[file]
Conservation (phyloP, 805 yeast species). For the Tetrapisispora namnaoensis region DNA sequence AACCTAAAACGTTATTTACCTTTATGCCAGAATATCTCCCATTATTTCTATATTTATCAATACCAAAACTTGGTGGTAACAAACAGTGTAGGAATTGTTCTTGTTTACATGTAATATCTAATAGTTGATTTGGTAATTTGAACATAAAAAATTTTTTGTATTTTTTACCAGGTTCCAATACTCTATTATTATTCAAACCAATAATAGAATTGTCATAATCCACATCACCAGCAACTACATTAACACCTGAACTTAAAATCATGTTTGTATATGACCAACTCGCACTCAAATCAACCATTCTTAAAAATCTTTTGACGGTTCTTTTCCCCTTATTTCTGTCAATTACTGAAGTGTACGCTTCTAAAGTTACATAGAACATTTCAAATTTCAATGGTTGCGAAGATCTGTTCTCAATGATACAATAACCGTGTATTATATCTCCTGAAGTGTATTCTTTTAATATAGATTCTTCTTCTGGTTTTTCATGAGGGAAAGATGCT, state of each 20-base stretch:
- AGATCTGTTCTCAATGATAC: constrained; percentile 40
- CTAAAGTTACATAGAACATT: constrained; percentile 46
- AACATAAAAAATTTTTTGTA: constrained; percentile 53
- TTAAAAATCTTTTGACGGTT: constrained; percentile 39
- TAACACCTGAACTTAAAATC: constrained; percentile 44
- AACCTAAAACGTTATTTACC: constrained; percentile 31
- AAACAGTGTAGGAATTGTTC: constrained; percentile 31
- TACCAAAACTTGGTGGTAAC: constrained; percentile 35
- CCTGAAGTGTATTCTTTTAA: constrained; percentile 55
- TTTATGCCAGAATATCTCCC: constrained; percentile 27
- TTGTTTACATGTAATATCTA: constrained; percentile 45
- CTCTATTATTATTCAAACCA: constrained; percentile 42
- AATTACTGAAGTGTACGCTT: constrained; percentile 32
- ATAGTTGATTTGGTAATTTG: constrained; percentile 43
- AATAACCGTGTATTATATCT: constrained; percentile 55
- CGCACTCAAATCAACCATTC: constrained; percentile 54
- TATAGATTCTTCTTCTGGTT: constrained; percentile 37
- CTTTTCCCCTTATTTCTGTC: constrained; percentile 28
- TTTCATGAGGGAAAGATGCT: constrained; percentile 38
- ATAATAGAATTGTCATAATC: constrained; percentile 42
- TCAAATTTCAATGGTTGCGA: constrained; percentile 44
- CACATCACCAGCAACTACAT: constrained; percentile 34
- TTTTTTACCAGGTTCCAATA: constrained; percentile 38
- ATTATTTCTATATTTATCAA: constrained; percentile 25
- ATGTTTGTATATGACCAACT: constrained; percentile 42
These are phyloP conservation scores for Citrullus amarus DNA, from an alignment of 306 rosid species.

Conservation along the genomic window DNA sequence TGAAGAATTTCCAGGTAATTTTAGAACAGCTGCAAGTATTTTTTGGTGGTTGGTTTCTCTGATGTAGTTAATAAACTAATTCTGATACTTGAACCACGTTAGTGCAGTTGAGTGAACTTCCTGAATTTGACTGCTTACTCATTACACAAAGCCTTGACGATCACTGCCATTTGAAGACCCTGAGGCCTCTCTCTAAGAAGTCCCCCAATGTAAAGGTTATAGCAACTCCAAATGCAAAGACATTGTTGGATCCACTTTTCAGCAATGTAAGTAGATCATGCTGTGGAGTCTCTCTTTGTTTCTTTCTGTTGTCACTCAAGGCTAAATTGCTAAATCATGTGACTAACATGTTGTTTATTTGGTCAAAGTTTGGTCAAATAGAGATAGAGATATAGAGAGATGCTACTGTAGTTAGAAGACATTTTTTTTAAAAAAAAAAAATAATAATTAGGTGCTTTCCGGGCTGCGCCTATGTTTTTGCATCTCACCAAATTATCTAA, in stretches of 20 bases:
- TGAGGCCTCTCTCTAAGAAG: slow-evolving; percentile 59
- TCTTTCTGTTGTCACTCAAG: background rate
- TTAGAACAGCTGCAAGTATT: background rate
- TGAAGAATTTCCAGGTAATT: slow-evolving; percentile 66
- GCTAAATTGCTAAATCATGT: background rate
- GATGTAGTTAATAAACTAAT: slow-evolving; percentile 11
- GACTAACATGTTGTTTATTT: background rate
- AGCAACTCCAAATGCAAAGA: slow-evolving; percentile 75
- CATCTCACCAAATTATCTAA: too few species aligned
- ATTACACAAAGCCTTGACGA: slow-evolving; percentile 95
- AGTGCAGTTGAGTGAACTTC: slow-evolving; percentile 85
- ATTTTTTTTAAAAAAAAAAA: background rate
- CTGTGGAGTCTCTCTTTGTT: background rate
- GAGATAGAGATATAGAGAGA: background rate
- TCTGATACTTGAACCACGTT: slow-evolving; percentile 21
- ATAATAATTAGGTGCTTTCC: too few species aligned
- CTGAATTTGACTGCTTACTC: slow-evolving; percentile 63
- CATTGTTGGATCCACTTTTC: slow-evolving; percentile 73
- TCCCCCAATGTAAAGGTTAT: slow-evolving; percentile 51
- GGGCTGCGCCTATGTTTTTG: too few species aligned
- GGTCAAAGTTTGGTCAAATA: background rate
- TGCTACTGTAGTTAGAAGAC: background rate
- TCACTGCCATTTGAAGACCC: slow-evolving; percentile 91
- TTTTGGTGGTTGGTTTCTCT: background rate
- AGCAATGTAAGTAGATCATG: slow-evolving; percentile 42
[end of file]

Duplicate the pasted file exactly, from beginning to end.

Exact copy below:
Conservation (phyloP, 805 yeast species). For the Tetrapisispora namnaoensis region DNA sequence AACCTAAAACGTTATTTACCTTTATGCCAGAATATCTCCCATTATTTCTATATTTATCAATACCAAAACTTGGTGGTAACAAACAGTGTAGGAATTGTTCTTGTTTACATGTAATATCTAATAGTTGATTTGGTAATTTGAACATAAAAAATTTTTTGTATTTTTTACCAGGTTCCAATACTCTATTATTATTCAAACCAATAATAGAATTGTCATAATCCACATCACCAGCAACTACATTAACACCTGAACTTAAAATCATGTTTGTATATGACCAACTCGCACTCAAATCAACCATTCTTAAAAATCTTTTGACGGTTCTTTTCCCCTTATTTCTGTCAATTACTGAAGTGTACGCTTCTAAAGTTACATAGAACATTTCAAATTTCAATGGTTGCGAAGATCTGTTCTCAATGATACAATAACCGTGTATTATATCTCCTGAAGTGTATTCTTTTAATATAGATTCTTCTTCTGGTTTTTCATGAGGGAAAGATGCT, state of each 20-base stretch:
- AGATCTGTTCTCAATGATAC: constrained; percentile 40
- CTAAAGTTACATAGAACATT: constrained; percentile 46
- AACATAAAAAATTTTTTGTA: constrained; percentile 53
- TTAAAAATCTTTTGACGGTT: constrained; percentile 39
- TAACACCTGAACTTAAAATC: constrained; percentile 44
- AACCTAAAACGTTATTTACC: constrained; percentile 31
- AAACAGTGTAGGAATTGTTC: constrained; percentile 31
- TACCAAAACTTGGTGGTAAC: constrained; percentile 35
- CCTGAAGTGTATTCTTTTAA: constrained; percentile 55
- TTTATGCCAGAATATCTCCC: constrained; percentile 27
- TTGTTTACATGTAATATCTA: constrained; percentile 45
- CTCTATTATTATTCAAACCA: constrained; percentile 42
- AATTACTGAAGTGTACGCTT: constrained; percentile 32
- ATAGTTGATTTGGTAATTTG: constrained; percentile 43
- AATAACCGTGTATTATATCT: constrained; percentile 55
- CGCACTCAAATCAACCATTC: constrained; percentile 54
- TATAGATTCTTCTTCTGGTT: constrained; percentile 37
- CTTTTCCCCTTATTTCTGTC: constrained; percentile 28
- TTTCATGAGGGAAAGATGCT: constrained; percentile 38
- ATAATAGAATTGTCATAATC: constrained; percentile 42
- TCAAATTTCAATGGTTGCGA: constrained; percentile 44
- CACATCACCAGCAACTACAT: constrained; percentile 34
- TTTTTTACCAGGTTCCAATA: constrained; percentile 38
- ATTATTTCTATATTTATCAA: constrained; percentile 25
- ATGTTTGTATATGACCAACT: constrained; percentile 42
These are phyloP conservation scores for Citrullus amarus DNA, from an alignment of 306 rosid species.

Conservation along the genomic window DNA sequence TGAAGAATTTCCAGGTAATTTTAGAACAGCTGCAAGTATTTTTTGGTGGTTGGTTTCTCTGATGTAGTTAATAAACTAATTCTGATACTTGAACCACGTTAGTGCAGTTGAGTGAACTTCCTGAATTTGACTGCTTACTCATTACACAAAGCCTTGACGATCACTGCCATTTGAAGACCCTGAGGCCTCTCTCTAAGAAGTCCCCCAATGTAAAGGTTATAGCAACTCCAAATGCAAAGACATTGTTGGATCCACTTTTCAGCAATGTAAGTAGATCATGCTGTGGAGTCTCTCTTTGTTTCTTTCTGTTGTCACTCAAGGCTAAATTGCTAAATCATGTGACTAACATGTTGTTTATTTGGTCAAAGTTTGGTCAAATAGAGATAGAGATATAGAGAGATGCTACTGTAGTTAGAAGACATTTTTTTTAAAAAAAAAAAATAATAATTAGGTGCTTTCCGGGCTGCGCCTATGTTTTTGCATCTCACCAAATTATCTAA, in stretches of 20 bases:
- TGAGGCCTCTCTCTAAGAAG: slow-evolving; percentile 59
- TCTTTCTGTTGTCACTCAAG: background rate
- TTAGAACAGCTGCAAGTATT: background rate
- TGAAGAATTTCCAGGTAATT: slow-evolving; percentile 66
- GCTAAATTGCTAAATCATGT: background rate
- GATGTAGTTAATAAACTAAT: slow-evolving; percentile 11
- GACTAACATGTTGTTTATTT: background rate
- AGCAACTCCAAATGCAAAGA: slow-evolving; percentile 75
- CATCTCACCAAATTATCTAA: too few species aligned
- ATTACACAAAGCCTTGACGA: slow-evolving; percentile 95
- AGTGCAGTTGAGTGAACTTC: slow-evolving; percentile 85
- ATTTTTTTTAAAAAAAAAAA: background rate
- CTGTGGAGTCTCTCTTTGTT: background rate
- GAGATAGAGATATAGAGAGA: background rate
- TCTGATACTTGAACCACGTT: slow-evolving; percentile 21
- ATAATAATTAGGTGCTTTCC: too few species aligned
- CTGAATTTGACTGCTTACTC: slow-evolving; percentile 63
- CATTGTTGGATCCACTTTTC: slow-evolving; percentile 73
- TCCCCCAATGTAAAGGTTAT: slow-evolving; percentile 51
- GGGCTGCGCCTATGTTTTTG: too few species aligned
- GGTCAAAGTTTGGTCAAATA: background rate
- TGCTACTGTAGTTAGAAGAC: background rate
- TCACTGCCATTTGAAGACCC: slow-evolving; percentile 91
- TTTTGGTGGTTGGTTTCTCT: background rate
- AGCAATGTAAGTAGATCATG: slow-evolving; percentile 42